- Humidity can corrode the metal, and Malaysia can be extremely humid. Corrosion prevents the pins and connectors from forming a good contact. I bought a can of WD-40. Then I sprayed the pins in the laptop and the modem's connectors and wiped them clean, removing the corrosion from the metal. Nevertheless, the device still did not work. It had broken.
I took apart the device to examine it and posted the pictures below:
Modem's Top View
Modem's Bottom View
I should have known better. ZTE Corporation, a Chinese company, manufactures the modems for Maxis. ZTE fabricates the $50 Android smart phones that the discount retailers sell in the United States. This corporation is a step above the Chinese companies that manufacture the fake Samsung Galaxy phones circulating across Malaysia.
I walked around the large mall in downtown Miri. I asked one vendor the price of a Maxis modem. She quoted 180 ringgits (or roughly $56). I shook my head in disgust because I paid 100 ringgits (about $31) for the first modem. She said she must charge full price for the second modem even though the first had broken.
I saw a Hotlink stand at the mall and noticed a stack of Maxis modems on the counter. This same stand manages the store branch at the college campus, where I bought my defective modem. Then I asked the salesman at the Maxis stand how much for a replacement modem. He replied, "these modems are for monthly payment plans only. We cannot sell them for prepaid. However, we can give you one for free if you sign up for a contract."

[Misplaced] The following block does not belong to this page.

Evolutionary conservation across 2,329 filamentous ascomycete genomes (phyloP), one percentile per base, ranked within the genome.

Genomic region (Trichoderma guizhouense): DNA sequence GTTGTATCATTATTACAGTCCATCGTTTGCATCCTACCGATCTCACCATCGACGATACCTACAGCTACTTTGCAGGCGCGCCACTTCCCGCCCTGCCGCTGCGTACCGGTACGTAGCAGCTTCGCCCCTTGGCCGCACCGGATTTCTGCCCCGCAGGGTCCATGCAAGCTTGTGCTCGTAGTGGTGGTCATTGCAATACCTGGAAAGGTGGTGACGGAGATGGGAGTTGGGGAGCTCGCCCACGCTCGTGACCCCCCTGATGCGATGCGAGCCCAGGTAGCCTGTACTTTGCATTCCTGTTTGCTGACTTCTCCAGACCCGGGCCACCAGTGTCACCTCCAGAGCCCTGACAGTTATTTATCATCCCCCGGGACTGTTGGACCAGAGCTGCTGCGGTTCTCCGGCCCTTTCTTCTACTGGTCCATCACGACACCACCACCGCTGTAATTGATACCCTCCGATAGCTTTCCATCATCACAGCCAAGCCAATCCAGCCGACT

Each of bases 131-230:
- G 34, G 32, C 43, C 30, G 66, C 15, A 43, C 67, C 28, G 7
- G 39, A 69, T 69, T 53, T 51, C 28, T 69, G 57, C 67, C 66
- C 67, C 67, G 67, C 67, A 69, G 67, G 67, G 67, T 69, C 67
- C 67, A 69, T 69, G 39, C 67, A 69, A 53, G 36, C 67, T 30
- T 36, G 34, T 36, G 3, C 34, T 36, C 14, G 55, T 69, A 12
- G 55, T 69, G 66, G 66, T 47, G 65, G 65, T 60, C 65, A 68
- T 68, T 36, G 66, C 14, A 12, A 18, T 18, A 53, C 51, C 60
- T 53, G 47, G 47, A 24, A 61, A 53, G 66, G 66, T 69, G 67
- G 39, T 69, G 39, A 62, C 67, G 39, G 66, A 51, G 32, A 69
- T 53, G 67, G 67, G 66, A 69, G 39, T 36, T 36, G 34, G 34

That raises a good question. If Maxis Hotlink were the best, why would I give this company my credit card or debit card information. Then this company would stick me with a shoddy modem and would keep charging my card every month. Then Maxis would charge me broadband prices for snail download speeds. At least with prepaid, I can stop paying its service without breaking any contracts and incurring excessive fees.
Many companies forget the memorial adage – once a company burns a customer, it loses that customer forever. Still they buy these cheap, electronic devices and push them onto their customers. I experienced the same problem with the Malaysian company - TM. After every thunderstorm or power outage, the ADSL modem shorted out. TM replaced the modem three times until I bought a new modem at the store. I paid $50 for the modem and never experienced further problems with the Wi-Fi until the monkeys damaged the phone line. (The Wi-Fi device still worked.).
I eventually found a vendor who sold me a D-link model for 70 ringgits (nearly $22) to replace the broken Maxis modem. The device continues to work after three weeks, but I continue having slow-band. During weekdays, I can check my email and Facebook and lose the connection three or more times. However, on weekend nights, I cannot even connect to the internet. Even if I do connect, I suffer from incredibly slow speeds as people congest the cellphone lines in Malaysia. I will try another broadband service.
I shake my head in disgust at these Malaysian companies. They stick their customers with terrible service and sell them this cheap electronic junk. If consumers experience any problems, then tough luck. That's their problem! Welcome to Malaysia – the land of the incredibly slow broadband.